Fair Credit Reporting Act and Improper Use of Personal Information


Website Provided by HG.org


FIND MORE LEGAL ARTICLES
The information provided by the Fair Credit Reporting Act is not for misuse or misreporting of credit details to those researching the individual person. However, sometimes, violations of the FCRA occur and harm the individual by lowering the credit score or leading to a denial or credit after the misuse occurs.

Creditors of all forms use the credit report created for each individual to understand and map the behavior of a personís repayment of credit and purchases. Through this, loans, liens and credit accounts become available. However, when the credit report does not supply positive information, these sources may dry up and ensure that the person receives no benefits until the score increase to a manageable level. Violations of the credit score and report are often devastating to the person and could affect his or her future in many different ways. It is because of these issues that pursuing action against the perpetrators becomes important.

The Fair Credit Reporting Act Details

To ensure that each citizen in the Unites States receives protections against negative effects upon his or her credit score and report, an Act was put in place for these issues. The FCRA governs over the activity and behavior of various consumer agencies that report credit such as credit bureaus. The interactions of businesses, companies, entities and individuals reflect the options available for all when compared to the credit score and report for each. For home purposes, the credit information may lead to a mortgage for housing purchases or a loan when money become tight. Obtaining certain jobs and even buying a car are all possible based on the credit details of a person.

Violations of the FCRA Explained

One particularly important violation occurs when creditors or agencies do not supply the most up to date details. This is most affective to the individual when there is a debt discharged through payments or in bankruptcy. This changes the circumstances for the person, and his or her credit will reflect the alterations. While the bankruptcy causes the credit score to face negative impact, the discharge of the debt is a positive outcome from the situation. If another debt becomes new or reports as new when it is old, this is a violation of the FCRA.

When accounts are no longer open and voluntarily closed by the individual, this is a violation. The agency needs to ensure that any accounts that could negatively affect the credit score are up to date. Details need to remain current. Anything older than seven years or a decade should go through a purge. This is especially important for instances of bankruptcy and civil judgments against the person. Some agencies, companies or individuals are not able to sue the person through credit scores or reports when they go through the process of certain chapters of bankruptcy.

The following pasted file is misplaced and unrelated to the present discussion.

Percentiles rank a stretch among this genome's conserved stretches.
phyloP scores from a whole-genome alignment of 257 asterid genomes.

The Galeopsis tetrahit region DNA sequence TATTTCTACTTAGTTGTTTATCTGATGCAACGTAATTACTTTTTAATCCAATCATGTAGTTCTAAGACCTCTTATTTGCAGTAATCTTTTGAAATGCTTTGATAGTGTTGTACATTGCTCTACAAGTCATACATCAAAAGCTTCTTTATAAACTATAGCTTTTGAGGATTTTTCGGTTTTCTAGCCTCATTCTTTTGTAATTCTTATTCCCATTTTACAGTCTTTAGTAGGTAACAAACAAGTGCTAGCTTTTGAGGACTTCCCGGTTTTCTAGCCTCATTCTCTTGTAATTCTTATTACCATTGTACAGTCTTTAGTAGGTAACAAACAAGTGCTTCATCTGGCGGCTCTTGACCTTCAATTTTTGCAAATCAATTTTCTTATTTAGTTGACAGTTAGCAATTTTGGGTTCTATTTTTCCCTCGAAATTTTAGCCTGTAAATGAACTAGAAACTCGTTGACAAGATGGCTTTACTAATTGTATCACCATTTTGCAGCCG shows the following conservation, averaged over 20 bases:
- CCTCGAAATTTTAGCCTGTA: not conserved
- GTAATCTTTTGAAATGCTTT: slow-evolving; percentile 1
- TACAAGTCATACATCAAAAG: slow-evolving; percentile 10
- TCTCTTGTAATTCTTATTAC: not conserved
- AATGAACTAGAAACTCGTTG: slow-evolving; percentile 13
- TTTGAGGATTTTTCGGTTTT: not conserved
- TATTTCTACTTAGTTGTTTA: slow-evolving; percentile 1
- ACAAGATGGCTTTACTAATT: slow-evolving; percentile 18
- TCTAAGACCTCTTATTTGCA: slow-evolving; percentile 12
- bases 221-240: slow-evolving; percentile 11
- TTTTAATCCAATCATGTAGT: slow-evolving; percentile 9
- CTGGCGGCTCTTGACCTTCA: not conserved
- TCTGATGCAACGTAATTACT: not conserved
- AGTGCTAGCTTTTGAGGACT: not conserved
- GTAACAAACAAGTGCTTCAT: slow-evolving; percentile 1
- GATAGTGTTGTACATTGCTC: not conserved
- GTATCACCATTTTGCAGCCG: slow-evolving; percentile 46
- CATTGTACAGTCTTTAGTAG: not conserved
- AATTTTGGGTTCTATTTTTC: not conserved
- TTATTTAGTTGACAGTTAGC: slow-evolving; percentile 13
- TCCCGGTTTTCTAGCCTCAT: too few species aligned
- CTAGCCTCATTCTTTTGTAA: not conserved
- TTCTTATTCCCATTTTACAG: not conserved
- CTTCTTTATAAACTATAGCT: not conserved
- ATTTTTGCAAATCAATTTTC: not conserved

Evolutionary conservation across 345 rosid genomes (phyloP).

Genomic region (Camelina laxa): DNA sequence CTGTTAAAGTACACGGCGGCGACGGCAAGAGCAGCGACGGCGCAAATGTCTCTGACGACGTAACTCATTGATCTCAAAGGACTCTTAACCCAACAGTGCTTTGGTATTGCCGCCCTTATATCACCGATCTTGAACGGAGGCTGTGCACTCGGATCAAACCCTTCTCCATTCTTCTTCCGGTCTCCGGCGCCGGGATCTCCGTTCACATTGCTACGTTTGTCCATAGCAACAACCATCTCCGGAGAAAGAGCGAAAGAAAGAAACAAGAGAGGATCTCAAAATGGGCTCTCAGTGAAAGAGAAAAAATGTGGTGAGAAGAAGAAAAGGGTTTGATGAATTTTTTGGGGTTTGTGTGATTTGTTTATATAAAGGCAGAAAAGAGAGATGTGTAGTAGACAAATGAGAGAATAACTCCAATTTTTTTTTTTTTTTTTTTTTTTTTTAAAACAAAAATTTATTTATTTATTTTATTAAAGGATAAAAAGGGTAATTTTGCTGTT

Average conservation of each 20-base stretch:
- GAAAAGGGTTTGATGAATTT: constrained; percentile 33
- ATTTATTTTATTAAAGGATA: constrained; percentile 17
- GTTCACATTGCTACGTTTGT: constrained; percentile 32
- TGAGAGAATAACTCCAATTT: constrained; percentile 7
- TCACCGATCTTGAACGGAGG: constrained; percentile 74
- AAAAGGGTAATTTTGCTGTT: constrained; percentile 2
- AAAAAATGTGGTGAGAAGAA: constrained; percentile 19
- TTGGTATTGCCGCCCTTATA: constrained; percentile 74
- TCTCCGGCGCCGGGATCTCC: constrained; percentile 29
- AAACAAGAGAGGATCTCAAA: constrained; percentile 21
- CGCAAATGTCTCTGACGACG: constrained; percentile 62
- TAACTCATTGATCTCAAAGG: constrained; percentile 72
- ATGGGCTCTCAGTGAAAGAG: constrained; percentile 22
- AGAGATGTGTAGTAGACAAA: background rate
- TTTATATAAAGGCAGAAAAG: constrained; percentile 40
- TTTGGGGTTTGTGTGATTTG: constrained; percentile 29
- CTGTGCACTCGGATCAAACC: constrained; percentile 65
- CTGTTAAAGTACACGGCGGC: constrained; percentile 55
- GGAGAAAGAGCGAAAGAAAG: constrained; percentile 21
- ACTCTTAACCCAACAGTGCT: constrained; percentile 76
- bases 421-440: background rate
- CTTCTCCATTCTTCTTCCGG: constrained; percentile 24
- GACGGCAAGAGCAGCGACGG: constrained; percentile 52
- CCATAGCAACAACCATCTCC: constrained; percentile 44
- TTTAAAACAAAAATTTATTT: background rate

Seeking a Lawsuit

When the individual faces economic or financial injury due to the violations of a credit reporting agency or other credit authority, it is sometimes possible to seek litigation in these incidents. If the company suffers an attack through hacking or revealed personal details as has occurred previously, the affected individual may need to contact a lawyer to determine what to do next. It is possible through legal representation that the person may seek a settlement through the agency, institution or company. Many may seek to end the matter quickly through a negotiated monetary payment. However, if this is not possible, the case may go to court.

In litigation, the plaintiff has the burden of proving his or her case. This usually leads to the gathering of evidence, contacting witnesses, joining a class action lawsuit or hiring an expert witness about the matter. Additionally, the plaintiff may need to prove that there is a duty of care owed to him which was in breach, and that the breach caused the injury. It is possible to hold the agency accountable for actions that lead to economic or financial problems through unfair or unreasonable credit reporting practices. With enough evidence, it is possible to attempt a successful lawsuit against the other party.

Legal Support in the FCRA Violation

While a settlement outside of the courts is the best outcome with as much compensation as is reasonable, this is not always an option. Hiring a lawyer may provide the best possible chances for the potential for success, and a legal representative will work hard to try for a positive outcome.

Copyright HG.org

Disclaimer: While every effort has been made to ensure the accuracy of this publication, it is not intended to provide legal advice as individual situations will differ and should be discussed with an expert and/or lawyer.

Find a Lawyer

Find a Local Lawyer